Downton Abbey

Downton Abbey
Downton Abbey
Downton Abbey.jpg
Genre Period drama
Created by Julian Fellowes
Written by
Directed by
Theme music composer John Lunn
Opening theme "Did I Make the Most of Loving You?"
Composer(s) John Lunn
Country of origin United Kingdom
Language(s) English
No. of series 2
No. of episodes 15 (List of episodes)
Executive producer(s)
  • Julian Fellowes
  • Gareth Neame
  • Liz Trubridge (Series Producer)
  • Nigel Marchant
  • John Wilson
  • Steve Singleton
  • Mike Jones
Running time 45–67 minutes
(excluding commercial breaks)
Production company(s)
Original channel ITV (ITV1/STV/UTV)
Picture format 1080i (HDTV)
Original airing 26 September 2010 – present
External links

Downton Abbey is a British television period drama series, produced by NBC Universal-owned British media company Carnival Films for the ITV network. The series is set during the late Edwardian era (after Edward VII's death) and the First World War on the fictional estate of Downton Abbey in Yorkshire, and features an ensemble cast. It was created and principally written by actor and writer Julian Fellowes, and premiered on ITV on 26 September 2010.

Reception of the programme was predominantly positive; ratings were extremely high for what is usually considered a 'genre' show, and the first series picked up a number of awards and nominations after its initial run. It has subsequently become the most successful British costume drama since the 1981 television serial version of Brideshead Revisited,[1] and in 2011 it entered the Guinness Book of World Records as the 'most critically acclaimed television show' for the year, becoming the first British show to win the accolade.[2]

On 3 November 2011, ITV confirmed that a third series has been commissioned and will be broadcast from September 2012.[3]



Highclere Castle, used for interior and exterior filming of Downton Abbey

The series is set in the fictional Downton Abbey, the Yorkshire country house of the Earl and Countess of Grantham, and follows the lives of the aristocratic Crawley family and their servants early in the reign of George V. The first series spans the two years prior to the Great War, commencing with news of the sinking of the Titanic, an event that sets the story in motion. The second series covers the years 1916 to 1919.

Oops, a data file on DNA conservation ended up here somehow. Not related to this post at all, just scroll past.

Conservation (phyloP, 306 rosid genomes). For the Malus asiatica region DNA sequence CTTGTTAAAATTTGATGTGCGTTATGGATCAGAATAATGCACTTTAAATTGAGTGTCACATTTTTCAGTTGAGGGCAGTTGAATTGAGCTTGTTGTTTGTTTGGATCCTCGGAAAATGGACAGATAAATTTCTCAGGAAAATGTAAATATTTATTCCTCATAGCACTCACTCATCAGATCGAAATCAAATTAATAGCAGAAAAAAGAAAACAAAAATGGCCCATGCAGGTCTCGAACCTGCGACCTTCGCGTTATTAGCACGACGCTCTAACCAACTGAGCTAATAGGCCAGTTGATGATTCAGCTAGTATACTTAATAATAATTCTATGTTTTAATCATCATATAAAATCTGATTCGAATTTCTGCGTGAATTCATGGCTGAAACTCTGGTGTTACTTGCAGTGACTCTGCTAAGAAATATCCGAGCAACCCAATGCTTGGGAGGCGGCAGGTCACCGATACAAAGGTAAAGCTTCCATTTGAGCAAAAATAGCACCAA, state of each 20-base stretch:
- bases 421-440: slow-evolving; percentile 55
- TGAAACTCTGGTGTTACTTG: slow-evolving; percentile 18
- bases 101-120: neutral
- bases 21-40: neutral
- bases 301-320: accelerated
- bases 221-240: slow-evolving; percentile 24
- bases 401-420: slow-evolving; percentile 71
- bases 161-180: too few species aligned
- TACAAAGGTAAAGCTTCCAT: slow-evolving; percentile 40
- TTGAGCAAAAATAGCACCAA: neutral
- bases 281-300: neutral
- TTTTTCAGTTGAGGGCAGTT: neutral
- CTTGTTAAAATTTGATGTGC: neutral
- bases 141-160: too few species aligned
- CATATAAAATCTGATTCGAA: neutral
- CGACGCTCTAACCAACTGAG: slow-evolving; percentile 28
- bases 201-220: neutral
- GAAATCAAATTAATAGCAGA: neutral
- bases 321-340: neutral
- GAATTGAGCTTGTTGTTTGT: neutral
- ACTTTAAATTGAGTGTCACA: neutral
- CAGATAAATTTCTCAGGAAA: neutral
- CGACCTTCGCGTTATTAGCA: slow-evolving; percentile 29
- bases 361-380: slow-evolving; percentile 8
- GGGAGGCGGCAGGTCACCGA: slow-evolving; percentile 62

Highclere Castle in Hampshire[4] was used for exterior shots of Downton Abbey as well as for the majority of the interior filming. The servants' living areas were constructed and filmed at Ealing Studios.[5]

The village of Bampton in Oxfordshire was used for filming the outdoor scenes, most notably St Mary's Church and the village library, which serves as the entrance to the cottage hospital.[6] The North Yorkshire towns of Malton, Thirsk, Easingwold, Kirkby, Kirkbymoorside, Middlesbrough, Ripon and Richmond have also been mentioned by characters in the series.

The first series cost an estimated £1 million per episode, and is the most successful British period drama since Brideshead Revisited, with British ratings exceeding 10 million viewers.[1] The series was also well received in the United States, averaging over 6 million viewers per episode.[7]


Main cast

Crawley family

Actor Character Relation Series
Hugh Bonneville The Right Honourable Robert, Earl of Grantham The Earl and the head of the Crawley family 1–present
Elizabeth McGovern The Rt Hon Cora, Countess of Grantham The American wife of the Earl 1–present
Michelle Dockery Lady Mary Crawley Eldest daughter of the Earl 1–present
Laura Carmichael Lady Edith Crawley Second daughter of the Earl 1–present
Jessica Brown-Findlay Lady Sybil Crawley Youngest daughter of the Earl 1–present
Maggie Smith The Rt Hon Violet, Countess of Grantham Dowager Countess and the Earl's mother 1–present